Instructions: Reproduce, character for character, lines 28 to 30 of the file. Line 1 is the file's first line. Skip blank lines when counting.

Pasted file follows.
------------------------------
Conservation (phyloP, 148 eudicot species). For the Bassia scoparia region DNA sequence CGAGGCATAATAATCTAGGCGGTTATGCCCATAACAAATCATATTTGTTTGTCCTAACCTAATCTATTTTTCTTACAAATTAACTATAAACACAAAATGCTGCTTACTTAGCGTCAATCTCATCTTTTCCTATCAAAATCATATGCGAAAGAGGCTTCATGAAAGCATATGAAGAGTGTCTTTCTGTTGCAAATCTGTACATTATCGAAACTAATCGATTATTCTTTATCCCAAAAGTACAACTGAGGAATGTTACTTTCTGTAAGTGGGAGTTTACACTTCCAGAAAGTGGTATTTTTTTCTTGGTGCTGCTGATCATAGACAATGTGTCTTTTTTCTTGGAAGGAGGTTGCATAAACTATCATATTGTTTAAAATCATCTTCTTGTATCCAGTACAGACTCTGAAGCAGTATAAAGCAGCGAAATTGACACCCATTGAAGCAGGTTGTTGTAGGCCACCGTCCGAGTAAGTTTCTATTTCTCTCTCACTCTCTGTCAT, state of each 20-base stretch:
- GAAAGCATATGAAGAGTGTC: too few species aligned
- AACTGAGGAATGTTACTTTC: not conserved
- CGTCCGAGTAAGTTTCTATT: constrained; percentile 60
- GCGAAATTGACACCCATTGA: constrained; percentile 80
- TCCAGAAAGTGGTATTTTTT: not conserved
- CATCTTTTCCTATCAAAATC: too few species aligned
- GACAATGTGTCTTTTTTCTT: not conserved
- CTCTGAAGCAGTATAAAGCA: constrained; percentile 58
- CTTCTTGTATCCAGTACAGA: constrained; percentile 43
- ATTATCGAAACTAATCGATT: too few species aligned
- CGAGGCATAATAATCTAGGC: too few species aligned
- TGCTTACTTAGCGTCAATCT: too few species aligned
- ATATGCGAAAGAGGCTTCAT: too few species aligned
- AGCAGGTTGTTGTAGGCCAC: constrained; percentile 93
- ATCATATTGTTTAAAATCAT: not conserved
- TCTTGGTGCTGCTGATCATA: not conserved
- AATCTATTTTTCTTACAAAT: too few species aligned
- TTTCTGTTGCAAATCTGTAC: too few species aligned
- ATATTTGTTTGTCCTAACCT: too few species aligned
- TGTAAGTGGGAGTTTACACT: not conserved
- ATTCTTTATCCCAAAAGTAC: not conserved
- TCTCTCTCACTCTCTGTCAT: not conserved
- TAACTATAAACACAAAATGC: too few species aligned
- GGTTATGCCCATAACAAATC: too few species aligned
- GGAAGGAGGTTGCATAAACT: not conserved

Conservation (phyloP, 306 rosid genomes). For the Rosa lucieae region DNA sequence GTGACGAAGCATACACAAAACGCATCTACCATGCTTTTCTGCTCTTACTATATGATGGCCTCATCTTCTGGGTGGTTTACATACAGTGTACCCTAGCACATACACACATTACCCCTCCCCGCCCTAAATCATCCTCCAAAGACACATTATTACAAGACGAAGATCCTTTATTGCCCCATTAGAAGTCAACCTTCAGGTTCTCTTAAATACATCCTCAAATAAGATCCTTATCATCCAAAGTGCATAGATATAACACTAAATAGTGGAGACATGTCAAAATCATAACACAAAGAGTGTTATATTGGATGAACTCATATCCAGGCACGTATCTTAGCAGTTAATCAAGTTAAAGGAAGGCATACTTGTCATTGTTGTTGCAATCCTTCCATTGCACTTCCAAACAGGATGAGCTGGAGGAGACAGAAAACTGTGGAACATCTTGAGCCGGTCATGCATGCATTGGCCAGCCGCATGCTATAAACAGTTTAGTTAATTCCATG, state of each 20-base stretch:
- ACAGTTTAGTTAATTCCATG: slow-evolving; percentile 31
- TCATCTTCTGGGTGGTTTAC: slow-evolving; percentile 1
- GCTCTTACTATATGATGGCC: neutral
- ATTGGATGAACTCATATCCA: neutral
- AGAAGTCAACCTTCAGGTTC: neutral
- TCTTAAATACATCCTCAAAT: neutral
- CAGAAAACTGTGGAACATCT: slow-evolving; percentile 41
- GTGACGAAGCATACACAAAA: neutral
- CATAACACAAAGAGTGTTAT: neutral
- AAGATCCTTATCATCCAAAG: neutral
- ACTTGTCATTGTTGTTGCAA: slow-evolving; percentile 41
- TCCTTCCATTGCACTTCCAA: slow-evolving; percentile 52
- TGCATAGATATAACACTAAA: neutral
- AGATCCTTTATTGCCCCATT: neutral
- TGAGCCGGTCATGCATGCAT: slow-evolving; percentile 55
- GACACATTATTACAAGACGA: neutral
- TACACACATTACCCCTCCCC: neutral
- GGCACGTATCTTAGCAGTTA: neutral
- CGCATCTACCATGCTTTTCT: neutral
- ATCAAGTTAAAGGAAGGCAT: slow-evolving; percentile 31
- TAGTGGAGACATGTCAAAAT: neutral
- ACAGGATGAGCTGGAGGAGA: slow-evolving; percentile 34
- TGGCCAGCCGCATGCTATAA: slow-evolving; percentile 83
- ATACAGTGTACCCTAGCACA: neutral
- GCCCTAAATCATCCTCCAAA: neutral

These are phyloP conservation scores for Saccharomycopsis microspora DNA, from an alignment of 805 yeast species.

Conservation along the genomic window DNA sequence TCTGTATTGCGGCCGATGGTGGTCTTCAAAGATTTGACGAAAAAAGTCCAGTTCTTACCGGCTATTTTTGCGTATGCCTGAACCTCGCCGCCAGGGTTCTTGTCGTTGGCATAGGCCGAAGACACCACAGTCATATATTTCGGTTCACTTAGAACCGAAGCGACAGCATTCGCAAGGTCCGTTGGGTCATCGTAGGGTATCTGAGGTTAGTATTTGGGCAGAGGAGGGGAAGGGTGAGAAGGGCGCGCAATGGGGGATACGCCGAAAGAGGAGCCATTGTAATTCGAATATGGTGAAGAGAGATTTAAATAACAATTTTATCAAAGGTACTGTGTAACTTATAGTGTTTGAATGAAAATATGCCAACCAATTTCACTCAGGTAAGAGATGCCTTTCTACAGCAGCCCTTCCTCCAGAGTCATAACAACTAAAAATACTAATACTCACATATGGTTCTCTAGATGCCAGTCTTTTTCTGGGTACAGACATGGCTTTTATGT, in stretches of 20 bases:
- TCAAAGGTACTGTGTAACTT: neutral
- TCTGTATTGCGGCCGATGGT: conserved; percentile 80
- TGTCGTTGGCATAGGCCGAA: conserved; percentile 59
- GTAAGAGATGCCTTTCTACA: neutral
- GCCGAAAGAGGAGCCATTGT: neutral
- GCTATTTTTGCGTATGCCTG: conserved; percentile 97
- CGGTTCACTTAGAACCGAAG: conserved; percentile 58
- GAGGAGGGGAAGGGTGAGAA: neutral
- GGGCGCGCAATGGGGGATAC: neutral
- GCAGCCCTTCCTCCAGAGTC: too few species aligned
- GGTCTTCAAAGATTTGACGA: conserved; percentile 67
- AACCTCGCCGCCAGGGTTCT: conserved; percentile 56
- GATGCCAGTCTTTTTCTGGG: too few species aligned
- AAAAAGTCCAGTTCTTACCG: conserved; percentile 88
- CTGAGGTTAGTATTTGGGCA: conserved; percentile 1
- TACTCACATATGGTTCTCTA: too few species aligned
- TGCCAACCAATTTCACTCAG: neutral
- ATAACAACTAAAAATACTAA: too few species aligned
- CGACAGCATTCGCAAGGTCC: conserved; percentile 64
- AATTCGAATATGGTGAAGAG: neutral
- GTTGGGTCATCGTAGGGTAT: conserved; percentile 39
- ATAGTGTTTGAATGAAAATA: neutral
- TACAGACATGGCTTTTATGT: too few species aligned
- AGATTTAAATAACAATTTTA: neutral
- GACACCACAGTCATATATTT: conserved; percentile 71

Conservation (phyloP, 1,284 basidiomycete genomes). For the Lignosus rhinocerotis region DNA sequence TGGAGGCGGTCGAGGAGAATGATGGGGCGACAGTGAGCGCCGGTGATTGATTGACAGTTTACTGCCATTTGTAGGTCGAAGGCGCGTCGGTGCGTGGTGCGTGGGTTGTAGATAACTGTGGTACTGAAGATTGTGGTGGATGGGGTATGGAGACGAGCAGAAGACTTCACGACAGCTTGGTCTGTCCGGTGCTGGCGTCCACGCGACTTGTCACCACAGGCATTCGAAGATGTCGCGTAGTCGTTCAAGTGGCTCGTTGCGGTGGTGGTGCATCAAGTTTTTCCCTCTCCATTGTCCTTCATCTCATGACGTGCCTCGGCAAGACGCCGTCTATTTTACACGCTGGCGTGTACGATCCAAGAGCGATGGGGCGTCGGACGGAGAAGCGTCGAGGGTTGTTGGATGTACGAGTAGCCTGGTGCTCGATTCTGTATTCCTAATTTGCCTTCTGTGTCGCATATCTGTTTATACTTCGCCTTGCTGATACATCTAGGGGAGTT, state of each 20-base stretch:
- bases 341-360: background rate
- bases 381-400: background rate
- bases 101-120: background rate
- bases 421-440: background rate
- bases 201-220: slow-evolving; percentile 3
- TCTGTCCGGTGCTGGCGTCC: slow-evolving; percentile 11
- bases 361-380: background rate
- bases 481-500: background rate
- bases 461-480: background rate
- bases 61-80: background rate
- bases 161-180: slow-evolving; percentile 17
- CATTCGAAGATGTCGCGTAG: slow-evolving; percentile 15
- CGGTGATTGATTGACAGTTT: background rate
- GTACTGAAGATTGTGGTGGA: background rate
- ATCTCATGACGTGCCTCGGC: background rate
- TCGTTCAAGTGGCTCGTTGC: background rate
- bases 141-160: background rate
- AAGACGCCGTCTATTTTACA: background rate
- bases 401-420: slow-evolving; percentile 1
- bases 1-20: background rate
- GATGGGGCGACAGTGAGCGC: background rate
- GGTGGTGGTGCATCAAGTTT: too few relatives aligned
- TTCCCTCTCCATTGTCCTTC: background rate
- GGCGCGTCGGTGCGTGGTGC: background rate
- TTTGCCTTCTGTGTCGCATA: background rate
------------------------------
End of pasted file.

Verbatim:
- ACAGTTTAGTTAATTCCATG: slow-evolving; percentile 31
- TCATCTTCTGGGTGGTTTAC: slow-evolving; percentile 1
- GCTCTTACTATATGATGGCC: neutral